Comment No contradiction. (Score 5, Insightful) 506

It's an old boys' club, the yes man gets ahead, and messengers get shot when exposing contradictions.

I don't really think this is a contradiction. I think the reality of the party line is more "Corporations are people .. the only people." Less government, less taxes, less regulation, more rights. These apply to real people: corporations, not you or me.

Comment Oh bull (Score 3, Interesting) 128

The desire for fulfill the prophesies of Moore's law and to have ever faster and more powerful computing has already exhausted itself.

While software has been hampered by web "technology" over the last decade, we are hardly at the pinnacle of software and computing... it's more like the Dark Ages, actually. Some stuff is being done elsewhere (GPUs, mobile), but we're still mired in fundamentally stagnant and backwards principles on the desktop (and server, really).

Games are just about as good as they are going to get without new display technologies.

Laughable. Let's assume anything video-related is "new display technology," and that we certainly have a long way to go to realtime radiosity and raytracing at extremely high resolution in a mobile device, then toss it 3D for good measure, so that's a given. But in terms of gameplay, all the computing and RAM you can get can be eaten up for a very long while. Simulation in games, today, isn't anything like what it could be. If I can't build a city at the SimCity level, zoom in and rampage through it at the GTA level, and walk up to each and every person on the street and learn their personal history and daily routines at an RPG level, then go into every structure and demolish it bit-by-bit with full soft-body dynamics, you've got quite a long way to go.

The desktop PC has been maxed out and has been resorting to multi-processor and multi-core as the means to keep growing but meanwhile, the primary OS for most people running these systems is still not taking full advantage of even those advances.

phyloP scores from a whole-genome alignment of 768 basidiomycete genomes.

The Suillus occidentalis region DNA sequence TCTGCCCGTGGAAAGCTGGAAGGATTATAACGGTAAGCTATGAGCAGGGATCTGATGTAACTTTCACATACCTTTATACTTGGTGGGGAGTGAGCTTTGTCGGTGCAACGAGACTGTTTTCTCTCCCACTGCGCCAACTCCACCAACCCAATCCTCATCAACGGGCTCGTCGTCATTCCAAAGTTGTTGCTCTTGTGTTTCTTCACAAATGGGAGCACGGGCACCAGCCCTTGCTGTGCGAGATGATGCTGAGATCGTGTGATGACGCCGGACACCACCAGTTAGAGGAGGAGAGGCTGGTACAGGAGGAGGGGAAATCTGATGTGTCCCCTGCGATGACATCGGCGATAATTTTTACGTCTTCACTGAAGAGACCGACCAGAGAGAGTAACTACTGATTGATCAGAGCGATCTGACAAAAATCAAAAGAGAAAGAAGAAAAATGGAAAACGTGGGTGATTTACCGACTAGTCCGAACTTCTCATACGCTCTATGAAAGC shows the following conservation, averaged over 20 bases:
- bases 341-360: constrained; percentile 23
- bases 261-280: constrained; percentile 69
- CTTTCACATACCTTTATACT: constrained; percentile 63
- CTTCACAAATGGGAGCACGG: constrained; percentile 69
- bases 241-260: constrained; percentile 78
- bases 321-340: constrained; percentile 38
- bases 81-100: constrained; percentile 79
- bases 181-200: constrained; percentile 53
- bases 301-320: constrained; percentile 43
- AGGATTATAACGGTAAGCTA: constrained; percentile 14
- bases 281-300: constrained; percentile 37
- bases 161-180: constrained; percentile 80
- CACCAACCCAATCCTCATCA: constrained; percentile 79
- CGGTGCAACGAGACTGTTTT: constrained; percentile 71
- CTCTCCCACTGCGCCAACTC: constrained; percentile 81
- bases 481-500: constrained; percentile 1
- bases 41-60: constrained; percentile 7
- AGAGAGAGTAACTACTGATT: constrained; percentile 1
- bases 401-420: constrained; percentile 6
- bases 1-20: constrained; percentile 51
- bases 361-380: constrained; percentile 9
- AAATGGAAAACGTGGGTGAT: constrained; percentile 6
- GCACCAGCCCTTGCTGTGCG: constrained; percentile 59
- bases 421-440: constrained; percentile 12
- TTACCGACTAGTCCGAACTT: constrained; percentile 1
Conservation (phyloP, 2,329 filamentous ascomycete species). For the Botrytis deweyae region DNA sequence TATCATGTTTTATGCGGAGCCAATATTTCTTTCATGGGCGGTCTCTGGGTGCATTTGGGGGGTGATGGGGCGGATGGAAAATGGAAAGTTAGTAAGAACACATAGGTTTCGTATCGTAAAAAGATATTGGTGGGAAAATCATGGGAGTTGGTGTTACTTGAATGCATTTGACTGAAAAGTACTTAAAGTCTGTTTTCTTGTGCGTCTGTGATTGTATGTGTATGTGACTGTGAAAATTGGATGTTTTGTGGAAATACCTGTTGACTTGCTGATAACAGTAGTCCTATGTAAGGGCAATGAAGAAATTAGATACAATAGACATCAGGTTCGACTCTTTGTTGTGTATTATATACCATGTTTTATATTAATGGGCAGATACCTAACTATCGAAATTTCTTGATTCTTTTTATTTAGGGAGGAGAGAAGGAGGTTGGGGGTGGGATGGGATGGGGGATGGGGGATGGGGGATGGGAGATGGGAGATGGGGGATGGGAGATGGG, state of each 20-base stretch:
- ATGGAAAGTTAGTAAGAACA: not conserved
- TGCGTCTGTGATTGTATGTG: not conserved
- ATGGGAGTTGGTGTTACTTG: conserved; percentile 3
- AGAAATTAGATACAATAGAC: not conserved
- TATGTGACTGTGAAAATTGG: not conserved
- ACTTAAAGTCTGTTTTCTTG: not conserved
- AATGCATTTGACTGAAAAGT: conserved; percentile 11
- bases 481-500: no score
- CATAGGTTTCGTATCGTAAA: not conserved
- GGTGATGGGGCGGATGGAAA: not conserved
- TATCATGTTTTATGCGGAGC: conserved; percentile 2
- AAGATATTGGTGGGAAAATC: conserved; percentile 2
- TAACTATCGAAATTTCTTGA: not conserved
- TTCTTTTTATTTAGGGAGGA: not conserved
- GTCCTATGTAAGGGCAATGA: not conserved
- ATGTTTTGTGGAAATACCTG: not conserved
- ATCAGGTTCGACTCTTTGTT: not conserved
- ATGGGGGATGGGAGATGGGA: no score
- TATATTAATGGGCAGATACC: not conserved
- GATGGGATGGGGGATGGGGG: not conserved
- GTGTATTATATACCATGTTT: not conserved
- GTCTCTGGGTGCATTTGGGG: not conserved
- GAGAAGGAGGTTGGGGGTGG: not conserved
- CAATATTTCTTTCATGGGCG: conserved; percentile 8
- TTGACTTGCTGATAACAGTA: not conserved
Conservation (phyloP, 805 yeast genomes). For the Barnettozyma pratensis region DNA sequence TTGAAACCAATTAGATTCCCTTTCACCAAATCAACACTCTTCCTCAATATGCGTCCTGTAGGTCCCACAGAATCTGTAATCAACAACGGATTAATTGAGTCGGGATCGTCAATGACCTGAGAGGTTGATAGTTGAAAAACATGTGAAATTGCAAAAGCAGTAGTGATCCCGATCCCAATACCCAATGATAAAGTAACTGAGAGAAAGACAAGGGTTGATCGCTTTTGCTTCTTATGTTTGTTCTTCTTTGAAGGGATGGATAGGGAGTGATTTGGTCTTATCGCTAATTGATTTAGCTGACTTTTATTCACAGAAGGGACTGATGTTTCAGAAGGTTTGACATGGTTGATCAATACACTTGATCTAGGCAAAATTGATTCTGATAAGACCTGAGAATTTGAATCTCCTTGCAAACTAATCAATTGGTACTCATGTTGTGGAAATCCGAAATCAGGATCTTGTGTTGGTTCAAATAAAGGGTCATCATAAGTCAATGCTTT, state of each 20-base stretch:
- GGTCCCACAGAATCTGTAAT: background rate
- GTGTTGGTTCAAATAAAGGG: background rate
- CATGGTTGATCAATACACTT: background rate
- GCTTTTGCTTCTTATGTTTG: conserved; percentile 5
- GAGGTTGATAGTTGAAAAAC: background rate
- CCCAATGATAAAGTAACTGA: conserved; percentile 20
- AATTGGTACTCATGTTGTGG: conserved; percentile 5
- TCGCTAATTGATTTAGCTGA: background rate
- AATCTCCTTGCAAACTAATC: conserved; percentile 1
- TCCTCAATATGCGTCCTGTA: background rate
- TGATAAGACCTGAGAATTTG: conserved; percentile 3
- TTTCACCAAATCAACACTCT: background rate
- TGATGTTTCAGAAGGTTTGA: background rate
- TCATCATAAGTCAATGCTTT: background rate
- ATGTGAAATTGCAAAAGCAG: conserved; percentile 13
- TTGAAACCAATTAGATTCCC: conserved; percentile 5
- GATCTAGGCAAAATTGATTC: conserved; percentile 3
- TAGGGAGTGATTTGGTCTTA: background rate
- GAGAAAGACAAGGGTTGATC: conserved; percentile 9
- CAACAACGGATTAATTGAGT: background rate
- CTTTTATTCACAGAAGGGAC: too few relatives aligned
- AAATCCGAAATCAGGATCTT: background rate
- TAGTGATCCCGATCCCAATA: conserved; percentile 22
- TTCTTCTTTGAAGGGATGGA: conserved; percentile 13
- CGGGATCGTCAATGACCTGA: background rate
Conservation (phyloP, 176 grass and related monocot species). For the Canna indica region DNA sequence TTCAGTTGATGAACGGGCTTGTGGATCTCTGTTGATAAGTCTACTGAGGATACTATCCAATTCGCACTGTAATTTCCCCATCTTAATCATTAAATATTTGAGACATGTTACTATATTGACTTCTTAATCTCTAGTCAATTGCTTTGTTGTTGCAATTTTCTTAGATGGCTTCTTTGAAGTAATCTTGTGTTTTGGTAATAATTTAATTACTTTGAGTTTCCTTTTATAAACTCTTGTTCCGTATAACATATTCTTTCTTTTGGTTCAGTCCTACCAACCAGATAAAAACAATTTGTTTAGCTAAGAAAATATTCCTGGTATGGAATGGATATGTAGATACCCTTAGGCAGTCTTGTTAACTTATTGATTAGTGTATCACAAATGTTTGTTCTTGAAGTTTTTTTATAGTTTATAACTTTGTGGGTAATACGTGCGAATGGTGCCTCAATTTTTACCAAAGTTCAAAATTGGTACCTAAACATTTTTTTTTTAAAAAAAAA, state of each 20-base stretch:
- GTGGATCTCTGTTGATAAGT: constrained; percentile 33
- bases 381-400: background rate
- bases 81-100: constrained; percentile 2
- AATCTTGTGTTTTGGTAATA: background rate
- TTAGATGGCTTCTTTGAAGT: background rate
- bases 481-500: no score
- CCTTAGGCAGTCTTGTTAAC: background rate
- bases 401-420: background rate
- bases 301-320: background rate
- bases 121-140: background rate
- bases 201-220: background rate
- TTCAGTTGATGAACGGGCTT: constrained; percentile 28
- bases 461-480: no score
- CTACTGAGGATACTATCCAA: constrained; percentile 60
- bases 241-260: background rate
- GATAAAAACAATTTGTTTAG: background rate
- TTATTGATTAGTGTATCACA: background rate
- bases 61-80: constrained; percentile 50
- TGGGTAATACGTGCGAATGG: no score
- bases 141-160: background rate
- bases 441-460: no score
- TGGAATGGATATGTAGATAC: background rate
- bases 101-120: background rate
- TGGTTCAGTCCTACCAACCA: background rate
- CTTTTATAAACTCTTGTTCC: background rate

This is true to some extent, but "resorting to multi-processor and multi-core" means the desktop isn't maxed out. The primary OS (and software) may not be taking advantage of these things, but they are there and we're far from done yet.

Microsoft shows no remorse over their architectural choices and show no signs of slimming down and getting lighter. So nothing points in Microsoft's direction... not even Microsoft. They are raising prices to make up for the lack of interest in what they are doing now.

Microsoft is irrelevant. They have been for a long time. They may not be going away anytime soon, but they've been irrelevant since Google used the web to effectively route technology around them (due to earlier attempted lock-in). Of course, this has resulted in aforementioned Dark Age of Software, but at least we're not stuck on one platform. We're at the point where Valve is looking to seriously move gaming away from Windows, and there are alternatives for everything else, so what happened before doesn't really apply to what can happen in the future.

Think about what we are seeing.

What we are seeing is ripe potential for a Computing Renaissance.

Comment Too simple (Score 3, Insightful) 94

Just basing this on how many connections there are is pretty irrelevant. Are we really expecting there to be many unofficial major backbones crossing national borders? Could you really enumerate them if there were? Even assuming some random people have a line (wired or otherwise) across a border for network access, this is probably not going to route the majority of the country's traffic anyway, and is equally unlikely to be counted in this survey.

A real measure would be more like "how likely will an entity have to shut down their connection due to government pressure," but for that you need to analyze the legal system, political situation, history, etc. Of course, that's much more work than simple counting, but I suppose "simple counting" is the most we can expect from a pop media source.